Millennials are better at identifying songs made in the 1960s than tunes made today

+100%-

Millennials are more likely to recognise pop songs made before they were born than modern alternatives.
Scientists tested a group of young adults on their ability to recognise hit records from different decades.
The 643 participants, typically aged 18 to 25, maintained a steady memory of top tunes that came out between 1960 and 1999.
It was when asked about songs from the 21st century that musical knowledge faded.
Examples of hits from yesteryear that younger adults are likely to recognise included Percy Sledge’s 1966 chart-topper When A Man Loves A Woman, and Blondie’s The Tide Is High from 1980.
Study senior author Dr Pascal Wallisch, at New York University, said: ‘The 1960s to 1990s was a special time in music, reflected by a steady recognition of pieces of that era – even by today’s millennials.’
Researchers were unable to identify what explained the stable level of recognition for songs from the 1960s through to the 1990s.
They noted that during that period there was a ‘significantly greater diversity’ of songs reaching the top of the charts compared to 2000 to 2015 and 1940 to 1950.
They said the large number of popular songs during the latter part of the 20th Century may explain why so many are still recognisable decades later.
The results, published in the journal PLOS One, underscore the popularity of certain songs from the 1960s through the end of the 20th Century.
Dr Wallisch added: ‘Spotify was launched in 2008, well after nearly 90 per cent of the songs we studied were released, which indicates millennials are aware of the music that, in general, preceded their lives and are nonetheless choosing to listen to it.’
But Dr Wallisch and his colleagues emphasised that recognition of songs even from that period varies.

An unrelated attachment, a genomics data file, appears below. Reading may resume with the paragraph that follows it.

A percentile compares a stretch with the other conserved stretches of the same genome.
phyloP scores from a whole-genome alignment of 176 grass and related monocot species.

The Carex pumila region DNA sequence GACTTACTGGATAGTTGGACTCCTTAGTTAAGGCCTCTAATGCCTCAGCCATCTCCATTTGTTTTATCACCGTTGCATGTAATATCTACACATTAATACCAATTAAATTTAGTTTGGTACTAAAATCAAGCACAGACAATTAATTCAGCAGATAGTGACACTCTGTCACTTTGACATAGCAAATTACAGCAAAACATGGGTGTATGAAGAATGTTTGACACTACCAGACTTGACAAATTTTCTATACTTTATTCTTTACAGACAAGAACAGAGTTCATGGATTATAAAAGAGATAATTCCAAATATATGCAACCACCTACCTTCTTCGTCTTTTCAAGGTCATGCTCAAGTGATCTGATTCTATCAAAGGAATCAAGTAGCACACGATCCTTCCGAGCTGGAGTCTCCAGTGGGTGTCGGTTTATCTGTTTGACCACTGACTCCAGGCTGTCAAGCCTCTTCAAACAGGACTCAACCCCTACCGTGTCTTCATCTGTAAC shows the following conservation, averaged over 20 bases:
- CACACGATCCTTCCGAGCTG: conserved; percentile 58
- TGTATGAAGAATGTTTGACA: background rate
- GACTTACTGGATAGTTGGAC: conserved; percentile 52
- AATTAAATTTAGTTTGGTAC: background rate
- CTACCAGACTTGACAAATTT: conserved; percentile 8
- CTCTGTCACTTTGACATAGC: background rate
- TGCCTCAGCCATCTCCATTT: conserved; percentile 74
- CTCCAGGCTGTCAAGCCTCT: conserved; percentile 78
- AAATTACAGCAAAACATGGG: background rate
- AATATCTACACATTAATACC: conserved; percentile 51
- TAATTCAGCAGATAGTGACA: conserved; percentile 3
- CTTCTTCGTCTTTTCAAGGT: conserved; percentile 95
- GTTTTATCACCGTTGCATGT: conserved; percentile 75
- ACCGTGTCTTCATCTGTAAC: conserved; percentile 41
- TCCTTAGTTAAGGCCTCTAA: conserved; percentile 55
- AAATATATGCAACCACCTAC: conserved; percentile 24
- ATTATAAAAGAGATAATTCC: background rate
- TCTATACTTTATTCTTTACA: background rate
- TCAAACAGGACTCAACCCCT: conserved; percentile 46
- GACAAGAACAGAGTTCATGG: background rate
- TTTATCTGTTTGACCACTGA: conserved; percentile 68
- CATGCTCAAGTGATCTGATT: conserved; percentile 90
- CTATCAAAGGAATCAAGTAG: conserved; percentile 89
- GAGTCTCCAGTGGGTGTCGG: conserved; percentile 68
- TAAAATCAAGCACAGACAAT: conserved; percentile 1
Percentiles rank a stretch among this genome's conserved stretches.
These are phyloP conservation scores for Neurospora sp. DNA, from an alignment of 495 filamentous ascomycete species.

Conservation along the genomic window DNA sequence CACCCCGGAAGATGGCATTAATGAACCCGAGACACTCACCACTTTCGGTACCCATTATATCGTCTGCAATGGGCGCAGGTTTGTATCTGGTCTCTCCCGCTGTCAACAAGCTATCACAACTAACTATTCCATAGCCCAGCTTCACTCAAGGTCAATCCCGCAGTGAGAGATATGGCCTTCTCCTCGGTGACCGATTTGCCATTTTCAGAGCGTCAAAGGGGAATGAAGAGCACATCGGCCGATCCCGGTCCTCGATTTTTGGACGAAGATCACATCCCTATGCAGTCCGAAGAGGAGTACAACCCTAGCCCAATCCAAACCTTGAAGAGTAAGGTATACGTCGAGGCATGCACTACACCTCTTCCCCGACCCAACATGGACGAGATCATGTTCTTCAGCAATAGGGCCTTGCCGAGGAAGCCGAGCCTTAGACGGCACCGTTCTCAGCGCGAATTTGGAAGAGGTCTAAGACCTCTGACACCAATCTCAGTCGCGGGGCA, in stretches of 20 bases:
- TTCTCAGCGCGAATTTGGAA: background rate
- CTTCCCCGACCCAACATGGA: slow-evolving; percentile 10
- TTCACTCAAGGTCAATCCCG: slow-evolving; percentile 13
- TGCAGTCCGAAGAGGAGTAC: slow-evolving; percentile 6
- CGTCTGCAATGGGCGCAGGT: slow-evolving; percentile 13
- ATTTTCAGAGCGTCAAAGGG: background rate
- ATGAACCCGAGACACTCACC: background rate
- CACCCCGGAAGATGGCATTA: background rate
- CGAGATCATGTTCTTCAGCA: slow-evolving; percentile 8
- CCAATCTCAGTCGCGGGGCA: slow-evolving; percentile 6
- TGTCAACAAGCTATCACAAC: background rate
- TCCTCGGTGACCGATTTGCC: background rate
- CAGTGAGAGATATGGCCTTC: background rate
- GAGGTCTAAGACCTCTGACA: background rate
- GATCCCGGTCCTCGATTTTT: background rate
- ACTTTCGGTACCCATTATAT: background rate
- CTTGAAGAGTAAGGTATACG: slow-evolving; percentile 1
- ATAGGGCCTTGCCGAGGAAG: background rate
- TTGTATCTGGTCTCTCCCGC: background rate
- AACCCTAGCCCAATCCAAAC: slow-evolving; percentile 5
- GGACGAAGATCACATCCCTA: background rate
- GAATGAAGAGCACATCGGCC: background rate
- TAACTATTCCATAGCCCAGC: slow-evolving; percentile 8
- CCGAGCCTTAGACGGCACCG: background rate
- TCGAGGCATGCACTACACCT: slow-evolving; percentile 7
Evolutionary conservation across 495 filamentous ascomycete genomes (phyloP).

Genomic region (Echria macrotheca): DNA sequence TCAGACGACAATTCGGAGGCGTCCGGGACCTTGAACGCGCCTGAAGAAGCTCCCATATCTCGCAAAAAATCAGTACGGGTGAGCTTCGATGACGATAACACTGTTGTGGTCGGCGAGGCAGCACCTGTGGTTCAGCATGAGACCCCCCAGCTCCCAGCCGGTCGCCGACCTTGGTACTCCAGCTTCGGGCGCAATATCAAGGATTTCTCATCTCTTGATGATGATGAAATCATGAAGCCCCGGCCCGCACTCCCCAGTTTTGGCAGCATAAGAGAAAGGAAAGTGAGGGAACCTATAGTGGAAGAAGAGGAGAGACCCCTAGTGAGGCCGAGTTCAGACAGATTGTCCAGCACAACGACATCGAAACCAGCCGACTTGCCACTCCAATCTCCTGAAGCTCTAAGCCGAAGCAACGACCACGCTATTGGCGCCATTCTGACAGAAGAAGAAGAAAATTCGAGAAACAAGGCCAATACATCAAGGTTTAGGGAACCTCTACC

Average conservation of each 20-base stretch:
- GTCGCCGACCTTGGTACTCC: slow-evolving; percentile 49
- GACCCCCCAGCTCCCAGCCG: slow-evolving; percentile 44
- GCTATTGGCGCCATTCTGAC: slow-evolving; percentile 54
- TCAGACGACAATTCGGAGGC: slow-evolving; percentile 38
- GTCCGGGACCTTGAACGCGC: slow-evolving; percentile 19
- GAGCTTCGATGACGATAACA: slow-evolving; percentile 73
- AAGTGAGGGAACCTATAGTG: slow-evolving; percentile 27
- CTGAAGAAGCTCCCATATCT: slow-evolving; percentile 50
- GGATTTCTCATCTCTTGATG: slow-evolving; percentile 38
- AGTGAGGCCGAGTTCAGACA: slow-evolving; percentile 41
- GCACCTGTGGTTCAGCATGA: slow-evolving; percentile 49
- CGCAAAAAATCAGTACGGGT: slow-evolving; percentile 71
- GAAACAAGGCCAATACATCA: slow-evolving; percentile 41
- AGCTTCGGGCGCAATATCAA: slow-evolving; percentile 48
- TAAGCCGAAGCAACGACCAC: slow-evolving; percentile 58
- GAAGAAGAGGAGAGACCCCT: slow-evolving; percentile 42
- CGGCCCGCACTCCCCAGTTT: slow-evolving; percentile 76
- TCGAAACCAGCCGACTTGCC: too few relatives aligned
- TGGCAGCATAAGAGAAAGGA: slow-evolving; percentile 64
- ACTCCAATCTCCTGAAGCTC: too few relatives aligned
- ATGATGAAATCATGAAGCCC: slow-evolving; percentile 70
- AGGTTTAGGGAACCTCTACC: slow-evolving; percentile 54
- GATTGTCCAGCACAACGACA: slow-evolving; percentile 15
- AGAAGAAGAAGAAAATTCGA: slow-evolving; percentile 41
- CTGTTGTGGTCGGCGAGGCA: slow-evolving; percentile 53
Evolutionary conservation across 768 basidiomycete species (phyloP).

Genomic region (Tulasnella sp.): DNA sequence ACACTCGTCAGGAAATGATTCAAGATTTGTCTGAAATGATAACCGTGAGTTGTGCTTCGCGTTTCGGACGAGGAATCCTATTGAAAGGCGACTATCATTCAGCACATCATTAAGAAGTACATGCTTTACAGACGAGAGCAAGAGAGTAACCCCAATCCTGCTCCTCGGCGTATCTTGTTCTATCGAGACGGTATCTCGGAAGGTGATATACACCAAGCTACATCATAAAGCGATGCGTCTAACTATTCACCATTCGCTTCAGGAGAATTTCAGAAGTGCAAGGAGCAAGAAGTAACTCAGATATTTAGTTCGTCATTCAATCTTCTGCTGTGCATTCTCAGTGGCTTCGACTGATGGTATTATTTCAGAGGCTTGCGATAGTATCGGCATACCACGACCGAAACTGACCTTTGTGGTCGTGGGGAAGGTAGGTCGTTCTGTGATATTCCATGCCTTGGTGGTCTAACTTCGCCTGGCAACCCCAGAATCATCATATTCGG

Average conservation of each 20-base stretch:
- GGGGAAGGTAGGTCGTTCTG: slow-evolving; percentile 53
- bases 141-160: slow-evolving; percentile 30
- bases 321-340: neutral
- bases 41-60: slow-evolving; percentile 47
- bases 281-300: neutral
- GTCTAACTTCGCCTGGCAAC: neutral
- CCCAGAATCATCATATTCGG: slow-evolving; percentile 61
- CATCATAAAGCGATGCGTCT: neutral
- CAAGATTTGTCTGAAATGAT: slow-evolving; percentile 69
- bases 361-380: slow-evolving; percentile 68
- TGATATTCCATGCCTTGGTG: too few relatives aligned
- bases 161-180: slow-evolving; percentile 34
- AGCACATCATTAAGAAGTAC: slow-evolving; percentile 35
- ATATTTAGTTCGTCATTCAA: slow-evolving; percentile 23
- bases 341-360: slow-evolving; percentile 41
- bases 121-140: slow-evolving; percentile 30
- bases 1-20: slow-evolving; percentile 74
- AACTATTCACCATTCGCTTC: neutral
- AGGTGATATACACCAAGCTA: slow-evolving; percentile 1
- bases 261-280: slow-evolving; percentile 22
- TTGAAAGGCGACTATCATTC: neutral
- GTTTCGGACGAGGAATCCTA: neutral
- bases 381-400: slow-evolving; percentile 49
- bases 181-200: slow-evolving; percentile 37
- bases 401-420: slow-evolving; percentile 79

Some were extremely well known, such as When A Man Loves A Woman, 1977 hit Baby Come Back by Player, and The Tide Is High.
But others – such as ‘Knock Three Times’ by Dawn (1970), I’m Sorry by John Denver (1975), and Truly by Lionel Richie (1982) – are all but forgotten.
In selecting songs for the study, the researchers included those that reached the No. 1 spot on the Billboard ‘Top 100’ between the years 1940 and 1957 and No. 1 on the Billboard ‘Hot 100’ from 1958 to 2015.
The study’s participants included NYU students as well as others from the greater New York metropolitan area.
The sample was largely of young participants, with an average age of 21.3. The majority (88 per cent) were between the ages of 18 and 25.
Each participant was presented with a random selection of seven out of the 152 songs in the sample, asked to listen to the selection, and report whether they recognised it.
Participants were presented with five, 10 and 15-second excerpts deemed to be representative by a consensus panel of seven practising musicians and professors of music theory and composition.
The excerpts often contained a highly recognisable ‘lick’ – a unique and often repeated pattern of notes played by a single instrument – of each song.
In response to hearing each song, the participants were prompted to indicate whether they recognised it. The researchers then plotted the recognition proportion for each song as a function of the year during which it reached peak popularity.
The results revealed three distinct phases in collective memory, according to the researchers.
The first phase showed a steep linear drop-off in recognition for the music from this millennium, steadily declining, year by year, from 2015 to 2000; the second phase was marked by a stable plateau from the 1960s to the 1990s, with no notable decline during this 40-year period.
The third phase, similar to the first phase, was characterised by a more gradual drop-off during the 1940s and 1950s.